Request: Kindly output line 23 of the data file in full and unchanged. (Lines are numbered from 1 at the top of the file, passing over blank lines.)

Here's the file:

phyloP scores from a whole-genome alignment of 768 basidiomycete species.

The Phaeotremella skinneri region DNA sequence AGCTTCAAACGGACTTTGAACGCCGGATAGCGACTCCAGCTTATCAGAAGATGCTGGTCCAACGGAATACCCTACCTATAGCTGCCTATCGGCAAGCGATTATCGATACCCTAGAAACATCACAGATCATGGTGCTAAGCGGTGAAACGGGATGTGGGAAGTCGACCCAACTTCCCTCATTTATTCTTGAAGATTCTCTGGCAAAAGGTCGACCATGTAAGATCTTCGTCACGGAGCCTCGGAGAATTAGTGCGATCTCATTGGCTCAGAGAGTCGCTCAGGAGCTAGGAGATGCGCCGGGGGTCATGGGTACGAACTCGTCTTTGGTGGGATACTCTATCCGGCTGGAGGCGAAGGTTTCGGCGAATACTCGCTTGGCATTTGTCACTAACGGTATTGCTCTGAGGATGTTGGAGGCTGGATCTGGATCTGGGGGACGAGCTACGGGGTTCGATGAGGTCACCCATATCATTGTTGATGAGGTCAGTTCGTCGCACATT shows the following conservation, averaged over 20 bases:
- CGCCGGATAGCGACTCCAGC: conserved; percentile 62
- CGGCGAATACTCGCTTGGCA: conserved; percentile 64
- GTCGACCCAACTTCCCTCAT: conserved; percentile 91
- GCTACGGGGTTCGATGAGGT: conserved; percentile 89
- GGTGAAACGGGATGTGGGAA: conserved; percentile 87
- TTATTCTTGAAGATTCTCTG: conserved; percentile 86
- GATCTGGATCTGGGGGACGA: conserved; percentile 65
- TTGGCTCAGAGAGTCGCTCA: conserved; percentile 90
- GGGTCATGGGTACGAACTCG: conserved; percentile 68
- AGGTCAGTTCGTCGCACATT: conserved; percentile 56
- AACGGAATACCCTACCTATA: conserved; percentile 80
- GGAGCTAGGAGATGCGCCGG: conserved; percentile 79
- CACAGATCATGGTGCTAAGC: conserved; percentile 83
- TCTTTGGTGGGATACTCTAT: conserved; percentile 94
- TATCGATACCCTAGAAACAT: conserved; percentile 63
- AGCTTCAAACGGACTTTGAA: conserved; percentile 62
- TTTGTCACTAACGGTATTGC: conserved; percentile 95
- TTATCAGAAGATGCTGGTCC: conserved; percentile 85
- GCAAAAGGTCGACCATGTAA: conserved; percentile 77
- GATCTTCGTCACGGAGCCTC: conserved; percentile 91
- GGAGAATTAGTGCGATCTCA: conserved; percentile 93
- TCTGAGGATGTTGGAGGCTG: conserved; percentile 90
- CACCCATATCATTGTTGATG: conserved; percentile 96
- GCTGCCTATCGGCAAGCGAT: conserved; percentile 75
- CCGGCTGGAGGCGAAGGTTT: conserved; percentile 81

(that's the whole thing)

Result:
- GGAGAATTAGTGCGATCTCA: conserved; percentile 93